Arys stiffened slightly when Jaime laughed. The irony in the statement made him uncomfortable, though, after all this time, it probably should not have done. As green and ineffectual as it made him feel, he couldn’t deny that he looked up to Jaime in some regard. Any complaint Arys had in PM’s employ Jaime had also, only with ten years more worth of grievance. Any reward Arys had in serving the Baratheons, Jaime also had multiplied. While Arys had the satisfaction of looking after Myrcella like a surrogate niece, Jaime had that in actual. The black mark of Jaime’s disloyalty to Aerys Targaryen wasn’t something that Arys could do much to reconcile, however, so he largely ignored it until such a time as it was mentioned.
“Yeah,” he said slowly, to fill up space as he compressed his foot against the clutch, moving into a lower gear once they straightened out on the Mall. The blue flicker from the police bikes started to glow on the empty asphalt.
“I like it over at Martell,” he finally spat out, wondering how much he’d given away and how close Jaime would keep it. “Their head of security gives me a hard time, but they run a good show.” He cocked his chin slightly as he thought over what to say next. “I don’t know. Maybe it would be easier. If we weren’t locked in.”
Jaime nodded along slightly with Arys’ words. He could tell the other man was being careful, stepping around a subject he obviously didn’t want to talk about. “I imagine it would be a good place to work.” He muttered thoughtfully. He wondered if perhaps Arys was considering to leave for Martell Steel when the time came to jump ship. It was a good business and from what he’d heard Doran’s daughter Arianne, now the CEO, tolerated Robert’s assigned guard more readily than the rest of her family.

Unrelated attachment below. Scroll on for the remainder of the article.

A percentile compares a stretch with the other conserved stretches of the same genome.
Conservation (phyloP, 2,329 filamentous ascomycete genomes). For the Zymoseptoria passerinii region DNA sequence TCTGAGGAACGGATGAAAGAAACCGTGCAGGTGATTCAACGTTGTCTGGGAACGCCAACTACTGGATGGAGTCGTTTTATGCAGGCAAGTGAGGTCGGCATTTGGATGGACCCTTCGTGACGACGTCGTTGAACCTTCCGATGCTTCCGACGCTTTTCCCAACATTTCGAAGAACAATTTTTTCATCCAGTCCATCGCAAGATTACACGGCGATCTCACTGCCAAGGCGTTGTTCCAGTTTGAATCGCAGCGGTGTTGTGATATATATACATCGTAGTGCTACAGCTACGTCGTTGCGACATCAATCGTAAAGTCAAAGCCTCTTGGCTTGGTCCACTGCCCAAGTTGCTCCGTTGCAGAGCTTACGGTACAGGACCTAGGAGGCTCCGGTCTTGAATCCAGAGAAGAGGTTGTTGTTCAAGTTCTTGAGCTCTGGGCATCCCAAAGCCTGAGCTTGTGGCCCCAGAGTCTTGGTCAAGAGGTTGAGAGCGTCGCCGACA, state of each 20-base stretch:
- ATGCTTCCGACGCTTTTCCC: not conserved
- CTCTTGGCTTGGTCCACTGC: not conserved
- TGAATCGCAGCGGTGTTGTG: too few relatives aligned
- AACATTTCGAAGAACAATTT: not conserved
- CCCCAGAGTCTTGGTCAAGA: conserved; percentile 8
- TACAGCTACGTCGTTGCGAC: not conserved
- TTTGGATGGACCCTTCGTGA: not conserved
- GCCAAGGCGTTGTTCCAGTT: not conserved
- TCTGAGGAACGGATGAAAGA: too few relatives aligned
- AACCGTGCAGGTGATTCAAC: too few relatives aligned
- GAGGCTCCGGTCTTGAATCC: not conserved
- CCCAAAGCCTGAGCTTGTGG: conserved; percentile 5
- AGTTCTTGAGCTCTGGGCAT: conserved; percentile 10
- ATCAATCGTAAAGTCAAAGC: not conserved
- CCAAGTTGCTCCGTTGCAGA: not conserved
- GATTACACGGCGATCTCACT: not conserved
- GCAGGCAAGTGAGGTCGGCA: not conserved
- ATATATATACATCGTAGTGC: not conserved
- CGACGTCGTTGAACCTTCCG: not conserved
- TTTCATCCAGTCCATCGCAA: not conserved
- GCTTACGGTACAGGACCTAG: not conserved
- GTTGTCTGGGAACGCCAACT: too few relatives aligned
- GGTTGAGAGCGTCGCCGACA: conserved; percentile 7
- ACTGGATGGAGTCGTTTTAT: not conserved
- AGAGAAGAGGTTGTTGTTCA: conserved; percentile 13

“He can’t be anyone worse than the guys you work with here.” He joked. He didn’t know Martell’s head of security well. Actually, he didn’t know him at all. It wasn’t his business to know the grunts who protected the Martells, unless he was ever sent against them. However, even without knowing him he didn’t imagine he could hold a candle to the sorry band that Robert had gathered to form his ‘kingsguard’, other than himself and Arys, of course.
He chuckled mirthlessly as he looked out the window, the police bikes pulling up close to the side of the cars as Arys let it crawl to a stop and waited. “A lot of things are easier when you’re not stuck behind a locked door.” He shrugged, scratching at the stubble underneath his chin - he would need to shave, Cersei preffered him clean-shaven - and turned away from the lights reflecting off of the window. “But a locked door keeps people out as much as it keeps you in. You’ll be thankful for it, eventually.”